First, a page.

As you know, technology is already raising living standards around the world—leveraging science to double life spans over the last 100 years, helping a billion people emerge from poverty in the last 30 years alone. And innovation will help drive environmental sustainability, raise living standards, improve healthcare, and enhance crisis response.

But addressing global needs in a meaningful way requires strong collaborations between technologists, governments, humanitarian organizations, and those most directly affected.

That’s why we are pleased to announce a $1.5 million commitment to OCHA’s Center for Humanitarian Data. Over the next two years, Google.org will support the Center in scaling up the use of forecasts and predictive models to anticipate humanitarian crises and trigger the release of funds before conditions escalate.

From the earliest days of efforts like Hans Rosling’s GapMinder, it’s been a dream that rather than waiting for a crisis to occur, data and technology could help predict events like droughts or food shortages weeks ahead of time, allowing agencies to provide alerts and deliver supplies to avert the crisis. That technology exists now, today—and we need to put it to work.

With the signs of climate change all around us, it’s essential that we improve our collective preparedness, and protect our most vulnerable populations.

Google is honored to support the critical work led by OCHA and the Center for Humanitarian Data, and we’re committed to combining funding, innovation, and technical expertise to support underserved communities and expand opportunity for everyone.

We hope others will join us in the important work of getting ahead of crises before they happen.

Thank you.

16 updates from Google I/O that’ll make your life easier

Part of our mission is to help make your daily life easier. At I/O this year, we shared news about a wide range of products and services that’ll do just that, from starting your car with your phone to searching your screenshots using Google Lens. Here are just a few of the features you should keep an eye out for. 

Quickly view your notifications, invoke Google Assistant on Android.

Android 12 includes the biggest design change since 2014. We rethought the entire experience, from the colors to the shapes, light and motion, and made it easier to access some of the most used features:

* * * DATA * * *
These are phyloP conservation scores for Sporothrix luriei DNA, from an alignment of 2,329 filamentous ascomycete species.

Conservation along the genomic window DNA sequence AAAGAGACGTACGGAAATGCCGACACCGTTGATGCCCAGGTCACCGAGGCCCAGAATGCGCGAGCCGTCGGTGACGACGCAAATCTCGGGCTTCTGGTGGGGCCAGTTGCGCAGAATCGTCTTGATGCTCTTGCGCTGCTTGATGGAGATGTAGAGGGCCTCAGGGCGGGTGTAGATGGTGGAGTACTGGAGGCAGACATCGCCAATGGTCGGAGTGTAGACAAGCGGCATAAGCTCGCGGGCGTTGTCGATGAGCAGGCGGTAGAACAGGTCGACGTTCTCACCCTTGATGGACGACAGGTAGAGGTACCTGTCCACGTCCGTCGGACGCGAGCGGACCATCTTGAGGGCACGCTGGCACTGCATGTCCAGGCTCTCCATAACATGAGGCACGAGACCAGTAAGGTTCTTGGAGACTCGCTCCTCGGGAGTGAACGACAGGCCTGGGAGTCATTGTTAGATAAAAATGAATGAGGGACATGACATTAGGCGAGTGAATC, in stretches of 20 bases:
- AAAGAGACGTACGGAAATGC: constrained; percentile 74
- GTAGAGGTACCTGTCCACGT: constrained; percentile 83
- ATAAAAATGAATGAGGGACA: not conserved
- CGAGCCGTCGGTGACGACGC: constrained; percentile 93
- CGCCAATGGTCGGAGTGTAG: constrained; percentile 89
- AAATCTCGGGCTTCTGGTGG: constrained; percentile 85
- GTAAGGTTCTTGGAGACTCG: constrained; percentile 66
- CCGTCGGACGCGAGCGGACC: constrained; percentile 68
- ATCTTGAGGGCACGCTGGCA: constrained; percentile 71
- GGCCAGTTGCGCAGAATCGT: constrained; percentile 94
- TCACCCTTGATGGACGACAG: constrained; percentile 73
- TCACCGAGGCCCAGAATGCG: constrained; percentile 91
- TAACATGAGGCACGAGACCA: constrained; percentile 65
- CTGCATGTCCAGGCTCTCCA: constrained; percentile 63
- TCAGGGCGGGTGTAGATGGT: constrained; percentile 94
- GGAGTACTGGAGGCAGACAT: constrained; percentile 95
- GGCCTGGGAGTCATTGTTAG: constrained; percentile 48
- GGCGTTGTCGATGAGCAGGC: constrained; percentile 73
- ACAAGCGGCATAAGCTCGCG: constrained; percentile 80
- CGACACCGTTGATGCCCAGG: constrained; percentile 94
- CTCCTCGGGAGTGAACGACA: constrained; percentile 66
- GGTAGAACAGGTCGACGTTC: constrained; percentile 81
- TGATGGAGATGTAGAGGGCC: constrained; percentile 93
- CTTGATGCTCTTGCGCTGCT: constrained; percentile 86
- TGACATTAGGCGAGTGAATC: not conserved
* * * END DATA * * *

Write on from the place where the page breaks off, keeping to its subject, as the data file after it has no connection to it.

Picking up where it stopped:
• To invoke Google Assistant wherever you are, long press the power button.
  • Swipe down to view your new notification shade, an at-a-glance view of all your app notifications in one place.
  • And to make it easier to access everything you need, Google Pay and Device Controls have been added to your customizable quick settings.

Learn about all the big changes in Android 12.

Manage your privacy settings more easily on Android.

On top of the new design changes, we’ve also launched a new Privacy Dashboard, giving you easy access to your permissions settings, visibility into what data is being accessed and the ability to revoke permissions on the spot. You also have new indicators that let you know when apps are using your microphone and camera, as well as a way to quickly shut off that access. And we’ve added new microphone and camera toggles into quick settings so you can easily remove app access to these sensors for the entire system. Learn about new privacy controls in Android 12.

Change the channel with your phone.

Lost your TV remote? Don’t sweat it — we’re building remote-control features directly into your Android phone. Another bonus: If you need to enter a long password to log into one of your many streaming services subscriptions, you can save time and use your phone’s keyboard to enter the text. This built-in remote control will be compatible with devices powered by Android TV OS, including Google TV, and it’ll roll out later this year. Learn more about how we’re helping your devices work better together.

GIF of a user typing a password onto a phone and that password appearing on a TV screen

Use your phone to enter your password for your streaming services.

And unlock your car with your phone while you’re at it.

We’re working with car manufacturers to develop a new digital car key in Android 12. This feature will enable you to use your phone to lock, unlock and even start your car — and in some cases you won’t even need to take it out of your pocket. And because it’s digital, you’ll also be able to securely and remotely share your car key with friends and family if needed. Read more about Android Auto.

Understand more about your Search results.

When you’re looking up information online, it’s important to check  how credible a source is, especially if you aren’t familiar with the website. Our About This Result feature in Google Search provides details about a website before you visit it, including its description, when it was first indexed and whether your connection to the site is secure. This month, we’ll start rolling out About This Result to all English results worldwide, with more languages to come. And later this year, we’re going to add even more helpful contextual details — like how the site describes itself, what other sources are saying about it and related articles to check out.